Extension in the central and southern part of the Main Ethiopian Rift began between 18 and 15 Ma and, in the north, after 11 Ma (Wolfenden et al., 2004). The deformation resulted in the formation of a series of high-angle border faults that are marked by chains of volcanic centers (Fig. 7.38a). Since about 1.8 Ma the loci of magmatism and faulting have become progressively more localized, concentrating into ~20-km-wide, 60-km-long magmatic segments (Fig. 7.38b). This localization involved the formation of new, shorter and narrower rift segments that are superimposed on old long border faults in an old broad rift basin. This narrowing of the axis into short segments reflects a plate whose effective elastic thickness is less than it was when the long border faults formed (Ebinger et al., 1999). The extrusion of copious amounts of volcanic rock also has modified both the surface morphology of the rift and its internal structure. Relationships in this rift segment indicate that magma intrusion in the form of vertical dikes first becomes equally and then more important than faulting as rifting approaches sea floor spreading (Kendall et al., 2005). Repeated eruptions create thick piles that load the weakened plate causing older lava flows to bend down toward the rift axis. This process creates the seaward-dipping wedge of lavas (Section 7.7.1) that is typical of rifted volcanic margins (Section 7.7.1).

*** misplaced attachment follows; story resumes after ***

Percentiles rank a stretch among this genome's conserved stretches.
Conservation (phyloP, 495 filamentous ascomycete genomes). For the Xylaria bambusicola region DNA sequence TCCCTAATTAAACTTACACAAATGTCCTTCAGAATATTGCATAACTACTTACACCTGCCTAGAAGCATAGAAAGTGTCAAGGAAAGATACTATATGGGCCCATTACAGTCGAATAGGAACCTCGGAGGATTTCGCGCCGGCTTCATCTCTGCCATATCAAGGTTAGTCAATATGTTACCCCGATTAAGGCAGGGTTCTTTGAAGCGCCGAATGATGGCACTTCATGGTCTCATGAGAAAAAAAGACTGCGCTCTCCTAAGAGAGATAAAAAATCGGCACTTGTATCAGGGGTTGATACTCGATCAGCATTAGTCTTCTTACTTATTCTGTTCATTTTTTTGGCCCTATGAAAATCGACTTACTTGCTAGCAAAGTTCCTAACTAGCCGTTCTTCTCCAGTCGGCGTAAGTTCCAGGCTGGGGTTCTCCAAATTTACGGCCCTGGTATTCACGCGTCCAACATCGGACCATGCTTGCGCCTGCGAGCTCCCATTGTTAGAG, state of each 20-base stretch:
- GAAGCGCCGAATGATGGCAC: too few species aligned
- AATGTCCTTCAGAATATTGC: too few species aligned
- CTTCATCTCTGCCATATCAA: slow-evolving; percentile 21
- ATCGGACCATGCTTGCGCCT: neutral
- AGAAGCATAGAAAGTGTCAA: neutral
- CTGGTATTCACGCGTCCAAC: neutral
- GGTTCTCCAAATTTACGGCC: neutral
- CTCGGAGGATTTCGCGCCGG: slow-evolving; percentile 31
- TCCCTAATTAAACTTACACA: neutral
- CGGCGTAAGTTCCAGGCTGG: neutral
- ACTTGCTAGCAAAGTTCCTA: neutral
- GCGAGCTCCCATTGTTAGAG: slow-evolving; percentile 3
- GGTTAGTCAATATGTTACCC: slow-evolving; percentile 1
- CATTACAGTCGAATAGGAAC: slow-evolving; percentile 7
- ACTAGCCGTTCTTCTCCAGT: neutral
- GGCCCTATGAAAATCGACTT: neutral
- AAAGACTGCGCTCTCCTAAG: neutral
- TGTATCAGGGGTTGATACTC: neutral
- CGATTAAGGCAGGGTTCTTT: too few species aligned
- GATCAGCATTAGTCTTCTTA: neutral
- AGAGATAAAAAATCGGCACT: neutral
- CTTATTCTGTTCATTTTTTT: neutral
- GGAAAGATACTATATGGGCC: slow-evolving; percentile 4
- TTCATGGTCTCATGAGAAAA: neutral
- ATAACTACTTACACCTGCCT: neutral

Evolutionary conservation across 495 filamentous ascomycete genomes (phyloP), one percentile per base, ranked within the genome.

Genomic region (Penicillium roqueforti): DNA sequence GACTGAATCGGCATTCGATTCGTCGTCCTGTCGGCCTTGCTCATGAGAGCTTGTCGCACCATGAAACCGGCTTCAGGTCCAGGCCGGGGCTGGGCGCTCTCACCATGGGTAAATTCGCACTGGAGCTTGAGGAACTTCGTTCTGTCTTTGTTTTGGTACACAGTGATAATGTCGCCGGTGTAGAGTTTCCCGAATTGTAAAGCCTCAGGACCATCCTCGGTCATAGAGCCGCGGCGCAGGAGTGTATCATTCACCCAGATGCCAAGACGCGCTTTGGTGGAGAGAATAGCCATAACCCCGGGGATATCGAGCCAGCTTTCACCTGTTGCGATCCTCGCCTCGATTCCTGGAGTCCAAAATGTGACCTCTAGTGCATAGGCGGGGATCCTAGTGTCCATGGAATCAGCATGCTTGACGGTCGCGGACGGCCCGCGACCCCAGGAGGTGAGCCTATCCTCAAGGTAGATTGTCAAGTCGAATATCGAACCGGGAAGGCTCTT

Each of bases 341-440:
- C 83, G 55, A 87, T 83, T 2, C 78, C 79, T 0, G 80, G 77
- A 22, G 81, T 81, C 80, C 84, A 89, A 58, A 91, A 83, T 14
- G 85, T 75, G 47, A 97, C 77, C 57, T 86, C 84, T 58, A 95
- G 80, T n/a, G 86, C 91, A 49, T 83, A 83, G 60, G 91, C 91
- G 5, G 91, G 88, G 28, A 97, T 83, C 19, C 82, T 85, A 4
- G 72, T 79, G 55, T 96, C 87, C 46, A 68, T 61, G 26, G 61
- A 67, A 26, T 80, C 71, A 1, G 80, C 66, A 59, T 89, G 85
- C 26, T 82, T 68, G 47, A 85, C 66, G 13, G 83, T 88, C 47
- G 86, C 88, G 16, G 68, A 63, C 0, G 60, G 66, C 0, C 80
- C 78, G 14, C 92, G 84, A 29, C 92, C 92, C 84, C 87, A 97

The rift segments in the Afar Depression illustrate that, as extension increases and the thickness of the lithosphere decreases, the asthenosphere rises and decompresses, and more melt is generated. Eventually all the border faults in the rift are abandoned as mag-matism accommodates the extension (Fig. 7.38c). At this stage the rift functions as a slow-spreading mid-ocean ridge that is bordered on both sides by thinned continental lithosphere (Wolfenden et al., 2005). As the melt supply increases and/or strain rate increases, new oceanic lithosphere forms in the magmatic segments and the crust and mantle lithosphere subside below sea level. This transition has occurred in the Gulf of Aden